Pronouns and Clitics in Early Language
The study of African languages is a rapidly growing area of investigation in linguistics. It has become clear that there is a rich fund of information in the large number of African languages falling into several families that can inform the science of the universal and particular features of human language. Although the Bantu language family has no historical relation to the family of Romance languages, fruitful discussion has begun among researchers seeking to illuminate some of the special features that are shared (De Cat and Demuth 2008), especially in the area of concern here, namely clitics. But the definition of clitic within Bantu is not without controversy. In order to understand how studying acquisition can contribute to the debates on the nature of Bantu morphosyntax, we open this chapter with a brief introduction of the various proposals regarding the status of subject markers (SM) and object markers (OM) in Bantu.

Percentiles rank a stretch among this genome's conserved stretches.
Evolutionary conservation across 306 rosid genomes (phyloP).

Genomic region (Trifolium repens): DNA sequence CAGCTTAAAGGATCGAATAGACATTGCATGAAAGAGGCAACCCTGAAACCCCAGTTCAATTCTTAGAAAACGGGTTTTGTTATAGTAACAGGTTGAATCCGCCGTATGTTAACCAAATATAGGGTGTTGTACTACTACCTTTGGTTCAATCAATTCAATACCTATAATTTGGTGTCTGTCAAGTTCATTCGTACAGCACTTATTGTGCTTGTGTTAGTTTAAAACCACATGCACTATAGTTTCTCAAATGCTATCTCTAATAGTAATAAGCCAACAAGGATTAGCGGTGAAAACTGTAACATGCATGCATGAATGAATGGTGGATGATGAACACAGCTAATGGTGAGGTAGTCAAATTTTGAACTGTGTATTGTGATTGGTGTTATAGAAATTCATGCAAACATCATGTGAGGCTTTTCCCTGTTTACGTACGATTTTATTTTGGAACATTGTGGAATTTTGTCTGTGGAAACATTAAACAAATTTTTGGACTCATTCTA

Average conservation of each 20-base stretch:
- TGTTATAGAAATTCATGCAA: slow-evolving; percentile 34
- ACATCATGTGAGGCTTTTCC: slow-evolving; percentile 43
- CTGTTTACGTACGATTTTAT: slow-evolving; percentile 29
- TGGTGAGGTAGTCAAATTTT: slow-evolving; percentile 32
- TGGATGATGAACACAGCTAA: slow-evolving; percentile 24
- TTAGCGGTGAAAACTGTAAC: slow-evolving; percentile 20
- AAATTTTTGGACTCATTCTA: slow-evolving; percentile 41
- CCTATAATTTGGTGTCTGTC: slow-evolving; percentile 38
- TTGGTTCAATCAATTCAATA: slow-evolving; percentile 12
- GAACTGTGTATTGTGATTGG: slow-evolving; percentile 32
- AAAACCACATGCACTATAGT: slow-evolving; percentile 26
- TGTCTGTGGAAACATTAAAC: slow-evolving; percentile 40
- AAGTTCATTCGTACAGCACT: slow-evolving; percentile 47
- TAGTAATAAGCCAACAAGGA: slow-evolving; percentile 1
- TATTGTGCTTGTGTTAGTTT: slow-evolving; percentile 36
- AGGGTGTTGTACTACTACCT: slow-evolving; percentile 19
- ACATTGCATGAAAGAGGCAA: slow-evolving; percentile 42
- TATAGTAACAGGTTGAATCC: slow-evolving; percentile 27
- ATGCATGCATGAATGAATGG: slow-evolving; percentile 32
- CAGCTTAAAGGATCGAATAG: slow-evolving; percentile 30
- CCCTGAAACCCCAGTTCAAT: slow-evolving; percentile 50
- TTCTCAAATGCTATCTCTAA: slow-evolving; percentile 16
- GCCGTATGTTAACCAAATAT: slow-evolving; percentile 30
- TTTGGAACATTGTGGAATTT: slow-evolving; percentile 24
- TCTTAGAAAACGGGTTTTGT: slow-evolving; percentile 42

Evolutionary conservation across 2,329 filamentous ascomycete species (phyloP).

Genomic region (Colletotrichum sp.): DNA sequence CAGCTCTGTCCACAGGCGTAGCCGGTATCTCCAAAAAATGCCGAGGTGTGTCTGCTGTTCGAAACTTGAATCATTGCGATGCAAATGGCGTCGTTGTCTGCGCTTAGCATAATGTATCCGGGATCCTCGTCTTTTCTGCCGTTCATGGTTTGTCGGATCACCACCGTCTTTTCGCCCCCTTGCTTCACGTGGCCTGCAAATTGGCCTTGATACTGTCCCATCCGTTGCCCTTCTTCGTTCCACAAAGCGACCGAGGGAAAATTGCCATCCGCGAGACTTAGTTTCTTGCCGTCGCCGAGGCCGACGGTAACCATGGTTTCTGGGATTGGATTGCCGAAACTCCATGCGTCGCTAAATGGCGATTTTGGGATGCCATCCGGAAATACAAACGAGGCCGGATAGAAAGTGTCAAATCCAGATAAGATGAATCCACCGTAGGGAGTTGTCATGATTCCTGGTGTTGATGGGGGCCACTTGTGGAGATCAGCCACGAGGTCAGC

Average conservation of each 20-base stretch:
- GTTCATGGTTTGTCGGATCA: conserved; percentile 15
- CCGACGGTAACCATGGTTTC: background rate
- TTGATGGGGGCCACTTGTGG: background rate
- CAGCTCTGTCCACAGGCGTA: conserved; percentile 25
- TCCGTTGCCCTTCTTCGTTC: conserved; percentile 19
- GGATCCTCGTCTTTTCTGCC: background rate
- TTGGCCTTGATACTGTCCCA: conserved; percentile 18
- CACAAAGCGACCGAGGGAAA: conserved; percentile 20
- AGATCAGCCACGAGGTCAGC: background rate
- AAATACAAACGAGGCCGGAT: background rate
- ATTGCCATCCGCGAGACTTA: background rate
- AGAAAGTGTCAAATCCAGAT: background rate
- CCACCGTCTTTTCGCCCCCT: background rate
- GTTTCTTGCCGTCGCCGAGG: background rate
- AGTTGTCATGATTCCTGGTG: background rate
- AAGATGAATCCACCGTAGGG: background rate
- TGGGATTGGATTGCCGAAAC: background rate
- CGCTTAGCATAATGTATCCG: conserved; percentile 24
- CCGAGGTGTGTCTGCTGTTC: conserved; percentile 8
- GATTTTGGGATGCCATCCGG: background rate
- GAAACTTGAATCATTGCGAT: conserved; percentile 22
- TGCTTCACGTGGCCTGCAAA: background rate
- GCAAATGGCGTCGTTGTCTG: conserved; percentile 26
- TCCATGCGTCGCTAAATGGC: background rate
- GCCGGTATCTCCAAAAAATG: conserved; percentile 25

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Smouse, Mantoa; Gxilishe, Sandile; de Villiers, Jill; and de Villiers, Peter A., "Children’s Acquisition of Subject Markers in isiXhosa" (2012). Philosophy: Faculty Publications, Smith College, Northampton, MA.